Earlier this past weekend/week, I gave you guys the chance to submit questions for my editor, Jeri. She’s generously answered many of the inquiries I received. To make it easier on Jeri, I condensed and combined some of the questions, and anything in italics is from me–I couldn’t help putting in a few side-notes in addition to asking the questions. Now, before we get started, I want to give a little bit of background info.
Jeri–or Editor #1 as I usually refer to her–has worked with me since I released The Wild Swans in 2014. She’s edited almost all of my books–although some she didn’t get a chance to take a crack at until recently–and she’s the only editor I use for everything. (Editor #2 just works with me on Timeless Fairy Tales. Jeri has gone through all of my stories.) I consider her to be an excellent colleague, but she is also an awesome friend and has the best taste in books. Okay, we’re ready to get going!
KM Shea: For our first question, could you tell us a little bit about yourself?
Jeri: Oh, wow. An interview and a personal question? I feel like I have a spotlight pointed at me… I’m a working mom with three kiddos, a fantastic husband, and two dogs. I was born and bred in the West and have lived in multiple states and cities around the Rockies. I have an MA in English, and with that I taught technical writing and composition for years, leading me into the editing world. However, editing hasn’t been my day job for a long time. I just do it for fun on the side while I work in corporate training for my 9-5.
K: How did editing become your career?
J: I actually stumbled into editing from an academic pathway. I planned on being an English instructor (after I realized doctors don’t get to go home very often) and worked as an adjunct at four different universities/colleges while we settled and started our family. The class I loved teaching the most was technical writing because commas and grammar make me happy. That technical writing background was absolutely mandatory for what I do to help KM Shea. An editor must know when to use a comma and when to use a semi-colon, to know the difference between a phrase and a clause, a compound and a compound-complex sentence.
From there, I worked as the senior editor for an academic research program for several years. In that role, I got very good at figuring out what authors meant through their context and at being able to articulate it for them without changing their voice. That skill/talent is critical. KM’s voice is so awesome that you want to hear her, not me. So it’s important for any editor to have the gift of…translation, so to speak—to be able to pull out of an author’s context what she’s really trying to say and to keep the “fix” clean enough to sound like her, not like the editor.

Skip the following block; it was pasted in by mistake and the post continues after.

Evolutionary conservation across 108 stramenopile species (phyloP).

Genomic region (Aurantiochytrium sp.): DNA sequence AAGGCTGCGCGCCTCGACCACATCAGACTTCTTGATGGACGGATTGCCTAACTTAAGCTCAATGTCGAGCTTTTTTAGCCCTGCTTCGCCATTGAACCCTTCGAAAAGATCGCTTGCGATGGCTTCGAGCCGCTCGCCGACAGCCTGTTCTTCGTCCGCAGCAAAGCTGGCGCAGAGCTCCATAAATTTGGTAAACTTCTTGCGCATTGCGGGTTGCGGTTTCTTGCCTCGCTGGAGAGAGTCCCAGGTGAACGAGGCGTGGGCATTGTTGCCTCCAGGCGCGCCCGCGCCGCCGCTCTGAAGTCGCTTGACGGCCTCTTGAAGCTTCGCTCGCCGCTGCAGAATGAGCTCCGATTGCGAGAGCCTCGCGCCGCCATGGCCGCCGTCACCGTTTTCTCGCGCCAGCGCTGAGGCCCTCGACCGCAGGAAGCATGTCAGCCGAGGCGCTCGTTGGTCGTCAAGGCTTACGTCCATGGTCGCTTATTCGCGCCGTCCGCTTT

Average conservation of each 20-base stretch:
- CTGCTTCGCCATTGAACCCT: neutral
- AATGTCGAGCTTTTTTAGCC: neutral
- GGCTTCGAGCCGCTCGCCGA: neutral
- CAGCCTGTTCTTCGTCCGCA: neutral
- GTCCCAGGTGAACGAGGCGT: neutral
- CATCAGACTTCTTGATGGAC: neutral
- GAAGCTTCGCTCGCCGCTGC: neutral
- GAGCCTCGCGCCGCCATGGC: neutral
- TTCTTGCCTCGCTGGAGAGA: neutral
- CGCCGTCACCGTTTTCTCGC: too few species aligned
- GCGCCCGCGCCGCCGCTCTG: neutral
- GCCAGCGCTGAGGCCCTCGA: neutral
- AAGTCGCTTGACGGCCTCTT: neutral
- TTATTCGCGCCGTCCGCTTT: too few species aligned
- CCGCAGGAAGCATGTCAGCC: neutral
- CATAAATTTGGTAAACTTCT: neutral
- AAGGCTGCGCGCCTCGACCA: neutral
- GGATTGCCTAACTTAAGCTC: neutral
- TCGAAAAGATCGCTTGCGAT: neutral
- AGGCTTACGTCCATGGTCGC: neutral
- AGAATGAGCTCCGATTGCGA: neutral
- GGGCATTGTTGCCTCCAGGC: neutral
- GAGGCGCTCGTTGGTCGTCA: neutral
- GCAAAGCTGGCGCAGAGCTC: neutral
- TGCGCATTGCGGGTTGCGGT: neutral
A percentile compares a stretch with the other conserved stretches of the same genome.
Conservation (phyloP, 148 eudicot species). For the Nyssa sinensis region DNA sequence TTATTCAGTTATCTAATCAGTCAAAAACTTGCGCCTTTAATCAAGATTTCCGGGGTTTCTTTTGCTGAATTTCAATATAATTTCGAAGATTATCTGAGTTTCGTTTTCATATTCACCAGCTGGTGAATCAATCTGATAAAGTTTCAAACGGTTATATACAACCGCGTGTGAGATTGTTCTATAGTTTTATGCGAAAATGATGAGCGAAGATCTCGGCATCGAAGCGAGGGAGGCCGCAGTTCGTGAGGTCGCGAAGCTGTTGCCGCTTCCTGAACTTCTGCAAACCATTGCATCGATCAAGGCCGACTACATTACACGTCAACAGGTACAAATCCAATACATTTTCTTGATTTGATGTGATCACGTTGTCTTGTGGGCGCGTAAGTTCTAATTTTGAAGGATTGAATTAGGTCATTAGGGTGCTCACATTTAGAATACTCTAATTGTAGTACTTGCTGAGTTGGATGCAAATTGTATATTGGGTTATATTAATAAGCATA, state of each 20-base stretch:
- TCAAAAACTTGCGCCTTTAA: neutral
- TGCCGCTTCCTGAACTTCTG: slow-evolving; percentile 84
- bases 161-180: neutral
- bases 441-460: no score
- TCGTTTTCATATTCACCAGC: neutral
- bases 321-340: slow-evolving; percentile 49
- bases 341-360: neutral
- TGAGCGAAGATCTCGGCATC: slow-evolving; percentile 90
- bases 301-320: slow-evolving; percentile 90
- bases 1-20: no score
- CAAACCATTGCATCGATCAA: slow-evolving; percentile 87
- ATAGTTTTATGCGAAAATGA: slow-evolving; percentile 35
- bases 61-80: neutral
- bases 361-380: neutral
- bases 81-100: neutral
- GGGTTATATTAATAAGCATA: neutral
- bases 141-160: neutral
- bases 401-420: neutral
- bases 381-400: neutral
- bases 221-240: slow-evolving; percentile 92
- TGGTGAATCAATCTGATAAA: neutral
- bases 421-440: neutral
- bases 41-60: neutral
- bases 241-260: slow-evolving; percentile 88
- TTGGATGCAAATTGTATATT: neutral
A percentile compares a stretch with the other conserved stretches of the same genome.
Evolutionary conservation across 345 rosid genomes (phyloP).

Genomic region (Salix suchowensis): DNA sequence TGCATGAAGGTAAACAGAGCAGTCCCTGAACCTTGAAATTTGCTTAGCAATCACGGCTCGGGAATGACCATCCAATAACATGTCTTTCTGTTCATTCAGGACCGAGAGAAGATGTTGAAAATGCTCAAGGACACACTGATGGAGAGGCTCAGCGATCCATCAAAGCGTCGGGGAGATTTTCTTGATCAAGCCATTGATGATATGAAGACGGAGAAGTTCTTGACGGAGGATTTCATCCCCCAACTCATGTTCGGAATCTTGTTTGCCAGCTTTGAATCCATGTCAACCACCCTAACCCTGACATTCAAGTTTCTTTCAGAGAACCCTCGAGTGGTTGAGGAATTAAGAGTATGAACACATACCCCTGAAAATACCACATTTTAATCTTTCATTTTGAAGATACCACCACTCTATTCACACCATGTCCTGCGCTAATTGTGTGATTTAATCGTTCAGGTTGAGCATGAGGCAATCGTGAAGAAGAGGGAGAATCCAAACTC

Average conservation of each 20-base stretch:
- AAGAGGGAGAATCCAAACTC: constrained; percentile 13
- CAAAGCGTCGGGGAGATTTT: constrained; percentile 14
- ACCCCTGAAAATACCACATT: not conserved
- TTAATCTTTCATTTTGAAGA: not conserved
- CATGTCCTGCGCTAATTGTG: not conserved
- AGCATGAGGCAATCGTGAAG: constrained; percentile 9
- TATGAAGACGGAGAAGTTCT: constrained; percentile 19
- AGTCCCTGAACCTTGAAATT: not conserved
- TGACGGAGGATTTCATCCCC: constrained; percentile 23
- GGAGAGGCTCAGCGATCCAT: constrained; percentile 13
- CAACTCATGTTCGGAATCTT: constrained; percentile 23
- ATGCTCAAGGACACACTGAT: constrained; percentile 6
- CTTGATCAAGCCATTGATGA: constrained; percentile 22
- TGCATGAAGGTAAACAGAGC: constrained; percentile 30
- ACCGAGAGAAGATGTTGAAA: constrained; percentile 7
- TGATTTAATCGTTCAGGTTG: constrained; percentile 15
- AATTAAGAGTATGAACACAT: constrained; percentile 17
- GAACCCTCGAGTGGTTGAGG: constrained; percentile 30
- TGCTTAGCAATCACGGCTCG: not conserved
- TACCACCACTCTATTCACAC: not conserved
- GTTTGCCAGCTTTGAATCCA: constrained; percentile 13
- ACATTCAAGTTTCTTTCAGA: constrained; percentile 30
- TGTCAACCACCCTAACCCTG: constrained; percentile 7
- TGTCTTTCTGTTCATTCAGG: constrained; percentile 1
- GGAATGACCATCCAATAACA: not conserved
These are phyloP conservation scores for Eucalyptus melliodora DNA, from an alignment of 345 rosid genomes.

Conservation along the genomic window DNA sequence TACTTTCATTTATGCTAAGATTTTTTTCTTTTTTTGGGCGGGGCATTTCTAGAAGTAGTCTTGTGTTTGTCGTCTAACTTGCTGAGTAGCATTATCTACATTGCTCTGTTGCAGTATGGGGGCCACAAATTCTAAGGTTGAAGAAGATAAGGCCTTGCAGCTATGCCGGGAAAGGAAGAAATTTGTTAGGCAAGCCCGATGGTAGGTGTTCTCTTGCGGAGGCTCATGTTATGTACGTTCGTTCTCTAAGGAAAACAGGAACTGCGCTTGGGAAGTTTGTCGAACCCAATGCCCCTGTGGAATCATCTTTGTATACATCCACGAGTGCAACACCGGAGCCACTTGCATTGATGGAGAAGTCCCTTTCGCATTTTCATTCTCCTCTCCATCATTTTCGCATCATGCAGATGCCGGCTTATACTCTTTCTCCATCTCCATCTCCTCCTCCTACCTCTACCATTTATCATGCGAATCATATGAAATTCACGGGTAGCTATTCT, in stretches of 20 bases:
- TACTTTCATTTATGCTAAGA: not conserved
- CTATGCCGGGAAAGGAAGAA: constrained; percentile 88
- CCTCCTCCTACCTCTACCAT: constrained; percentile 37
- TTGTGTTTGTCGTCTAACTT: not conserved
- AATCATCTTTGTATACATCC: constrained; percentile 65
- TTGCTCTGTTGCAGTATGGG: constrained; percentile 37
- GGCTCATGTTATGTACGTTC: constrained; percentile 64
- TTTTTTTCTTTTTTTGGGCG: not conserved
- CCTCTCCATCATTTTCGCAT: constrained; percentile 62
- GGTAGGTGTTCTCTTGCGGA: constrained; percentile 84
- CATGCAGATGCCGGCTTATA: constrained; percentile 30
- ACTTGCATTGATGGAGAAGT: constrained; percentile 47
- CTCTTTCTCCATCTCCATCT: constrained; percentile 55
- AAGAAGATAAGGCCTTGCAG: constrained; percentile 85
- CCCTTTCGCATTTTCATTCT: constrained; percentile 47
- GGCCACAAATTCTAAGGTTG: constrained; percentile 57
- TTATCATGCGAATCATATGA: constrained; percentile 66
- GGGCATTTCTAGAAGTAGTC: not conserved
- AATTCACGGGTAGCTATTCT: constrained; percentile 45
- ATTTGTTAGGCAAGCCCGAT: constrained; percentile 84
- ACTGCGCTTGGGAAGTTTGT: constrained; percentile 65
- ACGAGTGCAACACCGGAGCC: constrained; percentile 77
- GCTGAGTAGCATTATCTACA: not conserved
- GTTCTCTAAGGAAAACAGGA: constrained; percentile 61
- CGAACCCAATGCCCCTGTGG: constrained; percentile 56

Editing is kind of a marriage between those two skills—the technical, math-like nature of grammar and usage and the gut-feel of knowing what an author really meant to say, but didn’t. (KM Shea: She’s right. While I mostly wax poetry about Jeri’s ability to fix my various cases of comma abuse, her ability to tweak a sentence so it is structurally complete but sounds the same is just as important.)
K: What is your editing process? Do you edit while you read, or read the book first then edit, do you watch for specific things, or just fix whatever errors you find?
J: I read and edit simultaneously. But, this comes down to the difference between copyediting and editing. And I kind of do both. Because KM’s nice and patient with me, she doesn’t care that I make organizational and character recommendations as I go—acting as more of an editor. And for that, I have to read. (KM Shea: *snorts* What she’s not telling you is those “recommendations” point out critical flaws. Addressing them help flesh out and fix the characters/scene/story.)
But, I make copyediting changes as I go, too, wiping out commas and spelling errors. And then I do a second pass after KM has made revisions because, like everyone, I’m human and miss things the first time around. (KM Shea: She’s being generous. She also has to take a second pass because I’ll make changes and add paragraphs/scenes and muck the whole thing up again.) As KM has mentioned in her posts, I think I have two talents: though I can’t make up a story for the life of me, I am good at finding the holes in the stories others weave. And I know how to fill those holes and what that character would say or do (especially if the characters are as awesome as they are in KM Shea’s books). Then, I know where the punctuation should be changed to make that meaning come across and to be true (as much as is possible, with some artistic license) to the English language and all its crazy intricacies.